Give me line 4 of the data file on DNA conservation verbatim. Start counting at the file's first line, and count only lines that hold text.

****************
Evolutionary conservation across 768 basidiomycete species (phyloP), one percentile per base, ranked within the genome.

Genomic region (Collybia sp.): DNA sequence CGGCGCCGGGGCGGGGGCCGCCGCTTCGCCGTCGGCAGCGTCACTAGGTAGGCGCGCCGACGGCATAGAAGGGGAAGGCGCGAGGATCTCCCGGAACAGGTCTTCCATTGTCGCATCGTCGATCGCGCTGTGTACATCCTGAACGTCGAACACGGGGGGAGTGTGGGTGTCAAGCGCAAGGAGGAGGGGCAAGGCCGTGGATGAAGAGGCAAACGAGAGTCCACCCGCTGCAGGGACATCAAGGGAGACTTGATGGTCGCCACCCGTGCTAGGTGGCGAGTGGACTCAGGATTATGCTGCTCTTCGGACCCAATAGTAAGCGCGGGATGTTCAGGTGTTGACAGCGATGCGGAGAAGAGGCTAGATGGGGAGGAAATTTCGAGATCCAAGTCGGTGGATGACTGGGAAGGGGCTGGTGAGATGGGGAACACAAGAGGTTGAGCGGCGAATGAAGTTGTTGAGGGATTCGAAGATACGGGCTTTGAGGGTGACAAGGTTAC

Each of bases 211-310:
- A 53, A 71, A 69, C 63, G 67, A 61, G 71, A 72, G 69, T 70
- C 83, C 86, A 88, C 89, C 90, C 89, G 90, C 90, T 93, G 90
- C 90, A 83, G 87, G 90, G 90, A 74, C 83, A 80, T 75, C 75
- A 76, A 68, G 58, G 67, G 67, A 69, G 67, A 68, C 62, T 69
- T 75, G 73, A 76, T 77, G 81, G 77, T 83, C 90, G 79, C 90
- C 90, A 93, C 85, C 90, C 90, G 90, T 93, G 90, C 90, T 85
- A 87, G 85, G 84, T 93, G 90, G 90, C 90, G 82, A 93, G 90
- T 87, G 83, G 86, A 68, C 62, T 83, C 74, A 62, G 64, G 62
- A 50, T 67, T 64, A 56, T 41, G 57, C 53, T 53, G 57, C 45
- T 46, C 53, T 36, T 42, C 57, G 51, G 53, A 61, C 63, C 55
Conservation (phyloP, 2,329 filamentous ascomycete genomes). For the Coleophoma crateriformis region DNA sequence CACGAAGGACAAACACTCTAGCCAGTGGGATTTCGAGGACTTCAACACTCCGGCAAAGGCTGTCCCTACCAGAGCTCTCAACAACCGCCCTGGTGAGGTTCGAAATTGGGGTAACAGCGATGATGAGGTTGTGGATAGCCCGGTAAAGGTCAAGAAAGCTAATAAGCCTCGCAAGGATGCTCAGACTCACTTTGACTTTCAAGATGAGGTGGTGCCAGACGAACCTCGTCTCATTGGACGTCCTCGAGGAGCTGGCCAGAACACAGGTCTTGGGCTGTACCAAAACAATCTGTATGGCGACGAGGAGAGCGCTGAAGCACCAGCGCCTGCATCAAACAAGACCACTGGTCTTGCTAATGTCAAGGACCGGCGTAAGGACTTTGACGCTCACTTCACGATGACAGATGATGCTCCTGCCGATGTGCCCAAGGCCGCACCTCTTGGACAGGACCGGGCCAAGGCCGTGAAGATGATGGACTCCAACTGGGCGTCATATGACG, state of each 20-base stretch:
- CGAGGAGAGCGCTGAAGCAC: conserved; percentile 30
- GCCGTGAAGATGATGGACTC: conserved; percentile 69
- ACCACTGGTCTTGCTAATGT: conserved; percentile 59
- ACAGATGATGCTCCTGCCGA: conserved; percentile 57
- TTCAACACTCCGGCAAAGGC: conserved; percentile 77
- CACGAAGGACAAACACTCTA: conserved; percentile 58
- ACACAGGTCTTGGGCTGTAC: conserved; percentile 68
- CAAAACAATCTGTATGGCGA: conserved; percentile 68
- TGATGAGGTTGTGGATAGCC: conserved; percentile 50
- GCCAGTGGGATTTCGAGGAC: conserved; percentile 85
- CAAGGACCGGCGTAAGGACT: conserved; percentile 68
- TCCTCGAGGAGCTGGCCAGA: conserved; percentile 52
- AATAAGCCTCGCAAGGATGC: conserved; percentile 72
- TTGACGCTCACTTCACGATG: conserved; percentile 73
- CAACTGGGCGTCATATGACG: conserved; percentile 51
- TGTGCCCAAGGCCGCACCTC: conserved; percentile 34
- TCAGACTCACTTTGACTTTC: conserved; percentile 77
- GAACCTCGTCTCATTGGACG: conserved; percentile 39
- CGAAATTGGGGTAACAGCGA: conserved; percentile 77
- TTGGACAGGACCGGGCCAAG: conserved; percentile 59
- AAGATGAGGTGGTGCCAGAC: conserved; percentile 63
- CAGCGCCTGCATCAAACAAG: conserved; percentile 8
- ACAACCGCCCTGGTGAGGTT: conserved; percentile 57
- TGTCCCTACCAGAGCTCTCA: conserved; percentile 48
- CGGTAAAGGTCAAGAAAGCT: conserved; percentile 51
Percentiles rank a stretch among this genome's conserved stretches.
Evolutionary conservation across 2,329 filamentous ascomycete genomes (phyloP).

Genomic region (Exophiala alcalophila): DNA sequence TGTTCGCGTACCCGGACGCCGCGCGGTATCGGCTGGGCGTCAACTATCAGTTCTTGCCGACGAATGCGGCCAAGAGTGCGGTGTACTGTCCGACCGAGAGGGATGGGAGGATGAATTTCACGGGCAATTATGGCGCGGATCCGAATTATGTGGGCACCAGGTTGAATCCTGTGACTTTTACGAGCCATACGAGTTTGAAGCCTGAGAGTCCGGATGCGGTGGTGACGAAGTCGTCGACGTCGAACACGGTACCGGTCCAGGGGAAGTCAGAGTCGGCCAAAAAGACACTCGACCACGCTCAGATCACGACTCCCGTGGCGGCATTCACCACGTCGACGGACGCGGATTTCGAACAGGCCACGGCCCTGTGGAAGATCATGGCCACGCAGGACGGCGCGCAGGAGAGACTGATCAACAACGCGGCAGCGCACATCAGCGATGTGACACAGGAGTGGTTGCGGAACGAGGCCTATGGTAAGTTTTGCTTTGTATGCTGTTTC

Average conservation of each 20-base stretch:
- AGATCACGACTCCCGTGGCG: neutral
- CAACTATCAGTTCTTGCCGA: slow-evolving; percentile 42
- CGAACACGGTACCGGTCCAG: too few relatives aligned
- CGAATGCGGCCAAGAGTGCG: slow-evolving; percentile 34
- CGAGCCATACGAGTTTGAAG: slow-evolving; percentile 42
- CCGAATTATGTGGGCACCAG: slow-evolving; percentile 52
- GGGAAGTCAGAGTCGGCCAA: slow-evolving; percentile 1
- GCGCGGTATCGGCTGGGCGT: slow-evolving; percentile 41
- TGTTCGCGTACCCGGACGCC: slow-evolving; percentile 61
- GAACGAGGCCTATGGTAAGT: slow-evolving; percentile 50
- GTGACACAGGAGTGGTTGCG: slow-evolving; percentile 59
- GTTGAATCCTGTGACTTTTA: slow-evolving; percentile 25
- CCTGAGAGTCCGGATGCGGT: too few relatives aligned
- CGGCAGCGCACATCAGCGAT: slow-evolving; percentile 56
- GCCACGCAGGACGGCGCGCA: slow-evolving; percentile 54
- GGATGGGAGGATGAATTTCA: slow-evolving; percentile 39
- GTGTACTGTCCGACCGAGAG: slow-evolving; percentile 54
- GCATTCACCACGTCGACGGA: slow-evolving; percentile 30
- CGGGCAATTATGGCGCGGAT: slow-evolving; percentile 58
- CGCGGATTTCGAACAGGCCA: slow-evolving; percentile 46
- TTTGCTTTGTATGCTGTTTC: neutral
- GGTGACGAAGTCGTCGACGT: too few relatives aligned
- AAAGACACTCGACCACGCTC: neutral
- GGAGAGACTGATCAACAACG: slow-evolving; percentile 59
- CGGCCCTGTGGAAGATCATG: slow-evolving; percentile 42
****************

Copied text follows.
- A 53, A 71, A 69, C 63, G 67, A 61, G 71, A 72, G 69, T 70